Chief of staff appointed for Archbishop of York
THE Archdeacon of Stow and Lindsey since 2015, the Ven. Mark Steadman, has been appointed to be the next Chief of Staff to the Archbishop of York. He succeeds Canon Malcolm Macnaughton, who left in December 2019 to become the Suffragan Bishop of Repton. The position was advertised in April with a competitive salary in the region of £90,000 per annum, which attracted criticism because it coincided with the announcement of parish cutbacks (Press, 9 April). Archdeacon Steadman served as Acting Dean of Lincoln Cathedral from November 2019 to March 2020 and Interim Diocesan Secretary from October 2017 to July 2018. A former barrister, he was ordained in 2002, served a curacy at St Mary’s, Portsea, and was Priest-in-Charge of St Philip’s, Camberwell from 2005 to 2011; Area Dean of Bermondsey from 2008 to 2011; and Chaplain to the Bishop of Southwark from 2010 to 2015.
Dr Penberthy signed off work after Tory comments
THE Bishop of St Davids in the Church in Wales, Dr Joanna Penberthy, has been signed off work for at least a month on the advice of her doctor, the diocese announced on 19 June. The announcement was made on the same day as the Archbishop of Canterbury wrote in a letter that he was “deeply embarrassed” by the “unacceptable” comments made by Dr Penberthy about members and supporters of the Conservative Party (News, 4 June; Comment, 11 June). The announcement said: “Please be assured that the Bench of Bishops . . . are engaging with both Welsh and UK Governments to ensure that Bishop Joanna’s apology is heard and that steps are taken to restore damaged relationships.”
Church Army launches new survey on Church’s future
A NEW survey to analyse the experience of churchgoers during the pandemic has been commissioned by the Church Army. Initial results suggest that, while some worshippers are enthusiastic about hybrid worship (both in-person and online), others are “weary of the screen” which is “not the same as being there”. A notice from the Church Army states: “We want to hear the stories of those who are starting to explore church and may not have experienced it prior to March 2020. . . Secondly, we want to hear from those on the margins of online church.” bit.ly/church-army-survey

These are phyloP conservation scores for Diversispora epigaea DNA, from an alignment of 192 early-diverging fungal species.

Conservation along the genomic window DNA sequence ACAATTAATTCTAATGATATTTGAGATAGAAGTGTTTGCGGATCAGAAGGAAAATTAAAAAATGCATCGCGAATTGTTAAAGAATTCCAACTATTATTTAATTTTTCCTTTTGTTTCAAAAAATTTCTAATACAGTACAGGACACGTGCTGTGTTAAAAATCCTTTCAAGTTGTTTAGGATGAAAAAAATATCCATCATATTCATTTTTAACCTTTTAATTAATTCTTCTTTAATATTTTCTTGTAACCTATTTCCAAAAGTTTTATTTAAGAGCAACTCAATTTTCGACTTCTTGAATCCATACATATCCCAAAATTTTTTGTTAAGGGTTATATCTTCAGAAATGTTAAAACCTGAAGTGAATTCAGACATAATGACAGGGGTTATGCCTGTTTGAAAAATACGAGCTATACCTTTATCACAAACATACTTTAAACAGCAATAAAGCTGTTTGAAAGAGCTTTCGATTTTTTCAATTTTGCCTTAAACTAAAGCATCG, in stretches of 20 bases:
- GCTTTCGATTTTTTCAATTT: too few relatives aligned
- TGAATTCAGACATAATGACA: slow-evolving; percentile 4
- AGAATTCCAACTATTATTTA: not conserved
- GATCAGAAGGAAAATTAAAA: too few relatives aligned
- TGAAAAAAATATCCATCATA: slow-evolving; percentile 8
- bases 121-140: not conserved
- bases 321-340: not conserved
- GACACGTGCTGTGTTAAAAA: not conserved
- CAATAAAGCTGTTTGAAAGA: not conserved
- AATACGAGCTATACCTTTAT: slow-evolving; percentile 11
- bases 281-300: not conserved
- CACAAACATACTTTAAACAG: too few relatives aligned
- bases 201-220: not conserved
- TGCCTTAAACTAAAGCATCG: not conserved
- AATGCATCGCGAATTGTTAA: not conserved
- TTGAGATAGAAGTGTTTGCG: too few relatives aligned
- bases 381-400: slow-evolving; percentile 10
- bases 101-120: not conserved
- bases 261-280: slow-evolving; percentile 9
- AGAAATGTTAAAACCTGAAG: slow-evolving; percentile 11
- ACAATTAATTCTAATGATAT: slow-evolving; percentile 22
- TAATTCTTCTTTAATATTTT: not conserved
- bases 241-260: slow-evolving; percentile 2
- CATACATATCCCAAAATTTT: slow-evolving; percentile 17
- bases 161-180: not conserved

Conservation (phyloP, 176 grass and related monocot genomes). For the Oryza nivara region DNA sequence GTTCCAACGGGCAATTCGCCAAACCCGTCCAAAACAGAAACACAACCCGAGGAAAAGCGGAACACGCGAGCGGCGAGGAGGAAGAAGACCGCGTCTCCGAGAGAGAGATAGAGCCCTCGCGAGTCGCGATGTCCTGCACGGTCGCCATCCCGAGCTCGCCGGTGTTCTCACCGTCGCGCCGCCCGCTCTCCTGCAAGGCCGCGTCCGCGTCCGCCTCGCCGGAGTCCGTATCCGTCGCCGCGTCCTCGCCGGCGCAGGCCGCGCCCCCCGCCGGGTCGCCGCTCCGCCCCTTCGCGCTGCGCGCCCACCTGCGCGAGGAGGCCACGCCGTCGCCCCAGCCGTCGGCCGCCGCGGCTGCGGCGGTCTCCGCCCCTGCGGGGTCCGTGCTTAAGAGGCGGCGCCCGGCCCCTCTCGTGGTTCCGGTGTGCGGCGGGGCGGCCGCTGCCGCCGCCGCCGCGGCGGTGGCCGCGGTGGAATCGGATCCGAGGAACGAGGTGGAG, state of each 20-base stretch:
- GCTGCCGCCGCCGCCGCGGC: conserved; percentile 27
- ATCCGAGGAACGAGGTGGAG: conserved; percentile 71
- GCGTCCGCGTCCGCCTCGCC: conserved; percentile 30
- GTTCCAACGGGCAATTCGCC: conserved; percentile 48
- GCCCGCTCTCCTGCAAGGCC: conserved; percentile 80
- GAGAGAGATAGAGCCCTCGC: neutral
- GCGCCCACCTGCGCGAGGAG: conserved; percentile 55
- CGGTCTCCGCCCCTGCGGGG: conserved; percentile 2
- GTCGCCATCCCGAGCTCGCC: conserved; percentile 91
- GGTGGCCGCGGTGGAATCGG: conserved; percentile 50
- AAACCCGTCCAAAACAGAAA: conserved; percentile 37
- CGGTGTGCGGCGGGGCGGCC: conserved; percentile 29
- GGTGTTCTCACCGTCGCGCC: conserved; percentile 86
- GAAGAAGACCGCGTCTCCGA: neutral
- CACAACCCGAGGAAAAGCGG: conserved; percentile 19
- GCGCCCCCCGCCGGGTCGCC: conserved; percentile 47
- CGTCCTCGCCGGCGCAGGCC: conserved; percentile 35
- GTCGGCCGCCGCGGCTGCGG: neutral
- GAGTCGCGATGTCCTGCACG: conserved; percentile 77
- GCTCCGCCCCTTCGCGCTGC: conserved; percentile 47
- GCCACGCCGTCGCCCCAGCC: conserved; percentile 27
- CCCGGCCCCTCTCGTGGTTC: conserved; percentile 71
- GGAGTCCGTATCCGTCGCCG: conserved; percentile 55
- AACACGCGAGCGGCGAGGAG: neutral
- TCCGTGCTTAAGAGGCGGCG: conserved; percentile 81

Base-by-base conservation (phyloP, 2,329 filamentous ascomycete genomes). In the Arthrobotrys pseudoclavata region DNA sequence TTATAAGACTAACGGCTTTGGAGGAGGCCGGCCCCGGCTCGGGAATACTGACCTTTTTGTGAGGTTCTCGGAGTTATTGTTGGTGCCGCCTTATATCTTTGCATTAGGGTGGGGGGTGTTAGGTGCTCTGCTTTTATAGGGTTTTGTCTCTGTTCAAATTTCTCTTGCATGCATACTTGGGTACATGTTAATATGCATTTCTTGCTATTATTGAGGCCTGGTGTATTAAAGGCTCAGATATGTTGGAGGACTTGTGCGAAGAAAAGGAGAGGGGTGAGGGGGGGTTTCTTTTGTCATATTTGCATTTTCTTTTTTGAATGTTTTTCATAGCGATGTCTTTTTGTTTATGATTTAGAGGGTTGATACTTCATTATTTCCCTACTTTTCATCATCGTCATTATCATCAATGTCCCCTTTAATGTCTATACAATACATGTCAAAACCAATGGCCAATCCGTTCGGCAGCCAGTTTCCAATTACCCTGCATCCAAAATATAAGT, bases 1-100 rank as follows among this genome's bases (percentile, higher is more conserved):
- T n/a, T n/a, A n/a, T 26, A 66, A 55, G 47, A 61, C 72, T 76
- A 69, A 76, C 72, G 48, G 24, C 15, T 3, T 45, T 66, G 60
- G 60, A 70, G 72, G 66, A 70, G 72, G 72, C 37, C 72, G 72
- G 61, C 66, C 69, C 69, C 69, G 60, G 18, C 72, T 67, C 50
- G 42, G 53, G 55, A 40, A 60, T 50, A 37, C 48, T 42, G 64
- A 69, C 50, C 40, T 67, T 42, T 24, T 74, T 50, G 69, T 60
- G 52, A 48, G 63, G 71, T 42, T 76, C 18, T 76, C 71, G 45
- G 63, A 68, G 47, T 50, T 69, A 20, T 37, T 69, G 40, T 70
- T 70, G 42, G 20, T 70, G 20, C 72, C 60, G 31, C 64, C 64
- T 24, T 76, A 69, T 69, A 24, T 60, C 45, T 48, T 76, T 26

Open Table: LGBT Christians ‘need more support’
LGBT Christians have been adversely affected by national lockdowns, because they have lacked access to in-person emotional and spiritual support, a report from the Open Table Network (OTN) suggests. OTN became a charity in March; it currently supports 18 LGBT church communities. “These are all people who have experienced prejudice and exclusion at home, in the workplace, local community, but especially in faith communities,” its report, prepared by Civil Society Consulting, explains. It recommends increasing OTN communities over the next three to five years and improving the running of existing groups to better “welcome, affirm and empower” LBGT Christians. This should be done by focusing on well-being, reduced social isolation, safe spaces, faith, and volunteering, it says.
Minister of Emmanuel, Wimbledon, on sick leave
THE minister of Emmanuel Proprietary Chapel, Ridgway, Wimbledon, since 2013, the Revd Robin Weekes, is to take a leave of absence “for several months from 1 July 2021 due to ill-health”, the trustees, elders, and ministry team have announced. In March, a lessons-learnt review carried out by the independent Christian safeguarding charity Thirtyone:eight concluded that a culture of fear at the church and in the wider conservative Evangelical constituency prevented the reporting of safeguarding concerns about the Revd Jonathan Fletcher (News, 23 March). A notice on the church website states: “The abusive conduct of our previous minister and relentless speculation on social media over a prolonged period of time unsurprisingly have had a detrimental effect on Robin’s health.”
Ordinand secures visa just in time for curacy
AUGUSTINE TANNER-IHM has secured a visa days before his ordination to the priesthood. In May, Mr Tanner-Ihm, who is African-American but has lived in the UK for the past nine years, was invited to serve his title post at St James and Emmanuel, Didsbury, in the diocese of Manchester, conditional on obtaining a visa. He tweeted on Tuesday: “Only a few days before ordination and I finally got my visa. . . That was cutting it very close.” He was the winner of the 2020 Theology Slam competition, during which he spoke of being told by a diocesan director of ordinands that he would not suit a curacy in a “monochrome white working-class, where you might feel uncomfortable” (News, 26 June 2020; Letters, 18 June).
Green Church Showcase: still time to apply
THERE are less than three weeks to go to get your application in for the Green Church Showcase. We need the stories of the actions you have taken to combat climate change. Deadline: 21 July. For more details click here: churchtimes.co.uk/green-church-showcase